General Work

Best to start a document that tries to outline consistency in appearance details on the wiki. Up until now, naturally, I've kept these in my head, and often fouled up on them myself only to find myself updating a page later. None of these are intended to be "the right way" or "the wrong way" - only the way I hope we can all just follow so we don't have upteen different formats for every page. Where I see a small bit here or there, I will go in and change (editorial prerogative), but if the members are up for paying attention, the following list (which is likely to get long and detailed) is meant to provide style examples to follow. Not doing these things is not that big a deal; I come from a journalism background, so I am naturally fussy.

If a member has an idea or a point they'd like to add, please point it out and I will confirm it.

  • Please back link every page at the end of the page by making a stand-alone paragraph that says, "See home" . . . without a period on the end.
  • Please use "here . . . there" with spaces between the dots of the ellipses instead of compressing them "here...there" or "here ... there." I know it's a pain, but it is way easier to read.
  • Please put the period in front of a quote, not behind it: "hi," not "hi",
  • I don't use the Oxford comma. I fully expect to be ignored on this point. People put the comma in without thinking about it, and that's fine. It's all good - but if you can arrest yourself from doing it, would be appreciated. (sometimes I goof myself)
  • Please put a space between paragraphs. Please be sure to put a nice wide space between paragraphs and bulleted lists. Please put a space between text and files that can be downloaded or tables.
  • If at all possible, please avoid putting commas in Page Titles/Headers. Use brackets: Poison (ingestive) not Poison, ingestive. Note also, please, content in brackets should be in all small letters, unless the word is a proper noun.
  • When changing the title of a page, please manually fix backlinks rather than relying on the Wiki to redirect. A redirect page remains in the system and sucks memory.

Bestiary Work


  • Look for the most natural, believable images possible for artwork. This means digging around for something that doesn't show the miniature base.
  • Shoot for single persons; avoid groups except in images where a primary figure is complimented by other figures that are further away and less evident. See the Baluchitherium pic.

  • Remember in addition to creating content for biological description, it is also important to suggest some sort of way in which the creature would interact with a party or cause a party to be interested in the creature.

Currently, Byrhtnoth and SimonTVesper are assisting with updating pages in the bestiary. If you'd like to contribute, please contact me so I can divide the work (so we aren't tripping over each other).

Please follow these guidelines when adding or editing bestiary pages:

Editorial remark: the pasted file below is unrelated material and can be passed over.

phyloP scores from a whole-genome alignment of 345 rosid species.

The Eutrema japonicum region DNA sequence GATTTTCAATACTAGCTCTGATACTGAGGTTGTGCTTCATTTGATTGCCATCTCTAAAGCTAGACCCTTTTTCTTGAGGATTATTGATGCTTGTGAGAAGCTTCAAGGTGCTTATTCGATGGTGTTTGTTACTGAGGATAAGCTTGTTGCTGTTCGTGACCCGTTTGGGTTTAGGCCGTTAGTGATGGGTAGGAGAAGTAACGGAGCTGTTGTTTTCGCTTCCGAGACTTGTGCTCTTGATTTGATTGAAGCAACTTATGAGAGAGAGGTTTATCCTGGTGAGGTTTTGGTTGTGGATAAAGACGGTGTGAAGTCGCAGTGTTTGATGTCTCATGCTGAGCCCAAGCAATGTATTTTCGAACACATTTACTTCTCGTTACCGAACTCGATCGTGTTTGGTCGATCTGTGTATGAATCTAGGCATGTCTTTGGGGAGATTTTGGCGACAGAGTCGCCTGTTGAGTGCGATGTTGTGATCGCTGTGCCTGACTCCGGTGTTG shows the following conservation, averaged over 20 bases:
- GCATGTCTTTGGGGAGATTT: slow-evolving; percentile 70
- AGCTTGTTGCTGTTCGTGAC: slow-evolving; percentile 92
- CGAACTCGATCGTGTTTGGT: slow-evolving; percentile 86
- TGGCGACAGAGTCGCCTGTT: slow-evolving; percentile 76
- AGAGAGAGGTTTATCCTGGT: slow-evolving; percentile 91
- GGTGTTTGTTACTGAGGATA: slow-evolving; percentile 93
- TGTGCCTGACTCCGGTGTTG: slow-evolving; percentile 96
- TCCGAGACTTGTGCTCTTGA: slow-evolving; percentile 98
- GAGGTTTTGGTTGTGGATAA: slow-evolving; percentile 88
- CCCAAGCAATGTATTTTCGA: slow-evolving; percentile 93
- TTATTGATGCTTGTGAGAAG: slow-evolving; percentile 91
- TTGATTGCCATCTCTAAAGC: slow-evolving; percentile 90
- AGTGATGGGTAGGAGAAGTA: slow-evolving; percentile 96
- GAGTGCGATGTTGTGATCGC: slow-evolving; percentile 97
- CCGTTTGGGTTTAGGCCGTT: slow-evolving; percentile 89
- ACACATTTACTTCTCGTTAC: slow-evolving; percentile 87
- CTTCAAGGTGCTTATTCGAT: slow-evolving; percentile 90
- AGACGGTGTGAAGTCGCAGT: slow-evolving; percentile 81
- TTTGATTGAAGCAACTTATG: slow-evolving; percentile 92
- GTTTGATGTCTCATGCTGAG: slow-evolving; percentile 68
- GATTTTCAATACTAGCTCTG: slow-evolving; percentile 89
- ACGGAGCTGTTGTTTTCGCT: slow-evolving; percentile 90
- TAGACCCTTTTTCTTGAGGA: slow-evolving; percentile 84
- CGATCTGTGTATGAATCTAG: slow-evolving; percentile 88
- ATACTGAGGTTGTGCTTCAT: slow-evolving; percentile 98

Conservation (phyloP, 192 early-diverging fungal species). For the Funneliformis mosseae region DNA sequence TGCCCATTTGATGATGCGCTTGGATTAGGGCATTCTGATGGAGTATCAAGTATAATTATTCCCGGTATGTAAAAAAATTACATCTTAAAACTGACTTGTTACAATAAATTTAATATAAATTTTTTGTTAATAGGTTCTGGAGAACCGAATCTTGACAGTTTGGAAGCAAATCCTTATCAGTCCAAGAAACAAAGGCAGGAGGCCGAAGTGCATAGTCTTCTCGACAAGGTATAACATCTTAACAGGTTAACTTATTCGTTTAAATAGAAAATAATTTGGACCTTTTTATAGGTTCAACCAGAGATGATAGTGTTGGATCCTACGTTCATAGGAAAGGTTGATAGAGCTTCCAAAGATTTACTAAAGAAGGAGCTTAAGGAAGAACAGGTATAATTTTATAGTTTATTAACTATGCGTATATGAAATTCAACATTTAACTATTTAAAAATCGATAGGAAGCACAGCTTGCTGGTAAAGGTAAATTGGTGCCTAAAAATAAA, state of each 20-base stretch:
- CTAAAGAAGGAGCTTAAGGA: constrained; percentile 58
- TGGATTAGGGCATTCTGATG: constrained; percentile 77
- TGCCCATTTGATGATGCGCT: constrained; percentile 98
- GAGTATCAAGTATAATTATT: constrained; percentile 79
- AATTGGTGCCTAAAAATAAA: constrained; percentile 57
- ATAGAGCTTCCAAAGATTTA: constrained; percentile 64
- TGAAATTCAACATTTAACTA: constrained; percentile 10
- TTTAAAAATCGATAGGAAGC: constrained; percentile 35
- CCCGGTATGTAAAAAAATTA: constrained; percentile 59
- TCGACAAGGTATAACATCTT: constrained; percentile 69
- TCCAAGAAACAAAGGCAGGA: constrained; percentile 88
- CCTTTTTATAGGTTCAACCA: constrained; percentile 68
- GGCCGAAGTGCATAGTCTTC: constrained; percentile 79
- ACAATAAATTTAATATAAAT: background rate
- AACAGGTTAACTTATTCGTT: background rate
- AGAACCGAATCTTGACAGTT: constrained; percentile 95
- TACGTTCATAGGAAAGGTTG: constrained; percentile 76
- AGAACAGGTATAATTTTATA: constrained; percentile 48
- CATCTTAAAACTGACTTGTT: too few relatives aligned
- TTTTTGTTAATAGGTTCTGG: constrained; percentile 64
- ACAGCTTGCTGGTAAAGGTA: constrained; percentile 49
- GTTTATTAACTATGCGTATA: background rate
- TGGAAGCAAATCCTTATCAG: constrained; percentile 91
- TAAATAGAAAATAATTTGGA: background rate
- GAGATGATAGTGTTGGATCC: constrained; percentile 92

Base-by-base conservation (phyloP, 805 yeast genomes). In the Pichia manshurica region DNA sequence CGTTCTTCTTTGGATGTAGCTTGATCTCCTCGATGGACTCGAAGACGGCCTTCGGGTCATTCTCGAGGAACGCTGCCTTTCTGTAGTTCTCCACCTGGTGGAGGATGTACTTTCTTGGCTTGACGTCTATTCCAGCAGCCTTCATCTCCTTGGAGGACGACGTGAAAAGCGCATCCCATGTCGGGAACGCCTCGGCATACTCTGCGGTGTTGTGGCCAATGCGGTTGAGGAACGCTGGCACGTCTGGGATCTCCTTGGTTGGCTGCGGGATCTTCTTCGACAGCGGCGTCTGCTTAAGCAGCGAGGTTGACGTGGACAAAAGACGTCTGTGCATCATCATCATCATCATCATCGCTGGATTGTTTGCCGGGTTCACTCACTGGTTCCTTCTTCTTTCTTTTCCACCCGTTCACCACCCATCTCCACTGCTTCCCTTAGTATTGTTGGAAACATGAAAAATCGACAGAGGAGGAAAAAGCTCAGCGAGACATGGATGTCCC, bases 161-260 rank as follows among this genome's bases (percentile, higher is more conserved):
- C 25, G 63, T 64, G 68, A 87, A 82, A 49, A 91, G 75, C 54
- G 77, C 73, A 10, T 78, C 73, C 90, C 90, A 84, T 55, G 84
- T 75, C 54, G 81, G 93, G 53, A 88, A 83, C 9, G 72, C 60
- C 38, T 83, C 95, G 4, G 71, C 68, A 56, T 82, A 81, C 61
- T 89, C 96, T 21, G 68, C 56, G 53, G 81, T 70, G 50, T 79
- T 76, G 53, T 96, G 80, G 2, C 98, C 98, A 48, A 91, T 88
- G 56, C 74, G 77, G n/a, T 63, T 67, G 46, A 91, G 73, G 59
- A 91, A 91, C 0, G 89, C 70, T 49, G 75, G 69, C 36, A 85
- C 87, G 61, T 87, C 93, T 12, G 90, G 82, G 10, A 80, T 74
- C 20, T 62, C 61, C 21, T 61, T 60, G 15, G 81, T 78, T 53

IMAGES: For each monster that does not exist, I am trying to find a very nice image of a painted miniature. I've been fairly lucky so far, but I suspect there are monsters that have never been made into a miniature or which the miniature looks awful. The image I found for fire beetles, for example, was just disappointing. But these pictures can be improved if another image comes available.

I don't want to use artwork for monsters because the artwork tends to be over-the-top and, at the same time, tends to wildly change the look of the monster from the original image in old monster manual days. I don't want this. I want as much an iconic pic as possible. Miniatures tend to be iconic.

For creatures that actually exist, such as the alpaca, I've decided on artworks over actual photographs. The artworks evoke a stronger, more emotional image.

TABLES: I'm adjusting a lot of the little details on the monsters, such as the amount of damage done, number of attacks (when I think it is too many or too few), movement (which I think is a gut instinct thing) and armor class (when it is too low or too high). I'm also trying to find the height/size and weight of every monster, including those that don't exist, which I usually get by extrapolating from a similar looking creature, expanded in three dimensions to the monster's size. Sometimes, this just doesn't work; you can't extrapolate a D&D dragon from a Komodo dragon; the body shape is too different. But a giant crocodile from a normal sized crocodile? No problem. Just have to remember to calculate your algebraic equation from cube roots and not from just comparing lengths.

But - much of the table for some creatures, actual living creatures, depends on what the internet reveals. I can provide the template for the tables, but I suggest letting me make these.

DESCRIPTION: I am generally copying material directly. Compare the ape (gorilla) page with the gorilla entry on Wikipedia. The goal is to reduce the amount of information on Wikipedia to things that specifically can apply to what players would see and what would help resolve encounters: how many creatures, specifically aggressive behaviours, what composes the groups and how the creatures would react if attacked. If you want to try and tackle some real life creatures this way, I'll look over your work and make adjustments.

If you want to try a D&D monster, I suggest directly stealing the material from the monster manual, a module you have access to, the dragon magazine or anywhere on the internet. Wikipedia also has things about D&D monsters. Don't include any material on alignment and try to stay away from anything that suggests "motivation" for monsters. Just the facts, if possible. Again, if you want to create a file and start filling in, I can fix it later.